Barn Quilt Trails are Pretty Common in Minnesota, Have you Heard of Them?
Was looking around for a new fun fall activity and happened to stumble across this on Facebook from Jenny Foster Boldt:
Never have I ever heard of Barn Quilt Trails or Barn Quilts until now. I am 41 and grew up small town, in the country, in Minnesota and have just learned about this. Where have I been? If you are just learning about this like me according to Explore Minnesota:
This open-air art gallery has been created by area students and residents. Our barn quilts are on display at local businesses, barns, buildings, and fence posts. Each Barn Quilt is uniquely and carefully crafted to reflect its sponsor and last for generations.
Apparently there are quite a few Barn Quilt Trails in Central Minnesota. Found the website Barn Quilts of Central MN and there are 138 Barn Quilts under their "Our Quilts" section (I counted so don't judge if I got the number wrong) with pictures and stories of each of them. Many are in the same area so having trails makes a little more sense to me. But if you truly wanted to make a trip out of it you could.
There are Barn Quilts such as "Pawsitivity" (pictured above), "Harmony Square", "Seasons II", and "Freedom Isn't Free" to name very few. By clicking on each of the Barn Quilts you will learn where it is located, it's story and who it was designed and painted by.
For example the fun one "Slice of Home",
Represents pizza, specifically Tower Pizza. Slice of Home is named for the "slice of home" people take with them when they leave Staples, and look forward to when they return.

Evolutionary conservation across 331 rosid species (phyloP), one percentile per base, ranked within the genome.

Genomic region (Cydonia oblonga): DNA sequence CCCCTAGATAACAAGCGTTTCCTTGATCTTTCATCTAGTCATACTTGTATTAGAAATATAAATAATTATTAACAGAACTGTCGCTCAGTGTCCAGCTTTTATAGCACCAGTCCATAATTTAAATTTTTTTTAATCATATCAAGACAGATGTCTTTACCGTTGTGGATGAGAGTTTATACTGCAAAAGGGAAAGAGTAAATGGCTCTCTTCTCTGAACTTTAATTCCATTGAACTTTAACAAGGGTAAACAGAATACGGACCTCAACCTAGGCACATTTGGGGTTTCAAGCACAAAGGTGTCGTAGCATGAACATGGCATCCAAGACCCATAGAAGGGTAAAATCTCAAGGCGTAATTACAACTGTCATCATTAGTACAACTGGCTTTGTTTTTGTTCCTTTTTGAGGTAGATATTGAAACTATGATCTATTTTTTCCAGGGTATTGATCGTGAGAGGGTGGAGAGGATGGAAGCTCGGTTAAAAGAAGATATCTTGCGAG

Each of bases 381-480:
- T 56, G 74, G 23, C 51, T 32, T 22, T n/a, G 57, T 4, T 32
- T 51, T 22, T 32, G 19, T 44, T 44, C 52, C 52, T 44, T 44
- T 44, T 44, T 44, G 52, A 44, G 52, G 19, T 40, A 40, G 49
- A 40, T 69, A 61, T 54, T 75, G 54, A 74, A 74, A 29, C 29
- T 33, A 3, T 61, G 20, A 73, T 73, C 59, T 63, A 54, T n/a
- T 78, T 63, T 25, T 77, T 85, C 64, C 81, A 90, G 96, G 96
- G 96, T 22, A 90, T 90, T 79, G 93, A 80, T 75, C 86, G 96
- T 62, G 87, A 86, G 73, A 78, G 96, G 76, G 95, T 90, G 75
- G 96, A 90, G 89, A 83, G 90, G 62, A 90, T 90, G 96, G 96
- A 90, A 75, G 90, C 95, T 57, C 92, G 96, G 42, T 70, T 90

It then goes on and credits that it was "designed and painted by Katie Benson with quilting expertise from her grandmother, Barb Benson".
I even heard from Lisa Kajer from the Barn Quilts of Central Minnesota where I asked what she believe makes Barn Quilts so special? Her answer:
I think barn quilts are special because they provide free public art about an art form that is usually found inside of the home on fabric quilts.
When I asked her to explain why a person who hasn't heard about Barn Quilts before should learn more about them, She also replied that, "They can tell a story. Stories can teach us about our history/and or each other", and also went on saying, "Barn quilts are a free visual art form that brightens up our countryside and even cities. Art feeds the soul and can bring a smile to your faces."
Lisa continued on saying they "received more requests about barn quilt trails during COVID than ever before. I think that says something about people wanting to be out and viewing art."
She's not wrong and you could spend HOURS reading on each of these magnificent Barn Quilts and set up weekends on end to go and witness them for yourself. As I was going through reading up on this I was reminded of a couple times where I did see a Barn Quilt, but never really knew what it was. Now I do.
Guarantee if you've been around Central Minnesota even a little bit, you've seen one but may have not known what it was. From here on out, I'll be more cognizant of these pieces of art and maybe collect a gallery of pictures to share before you know it.
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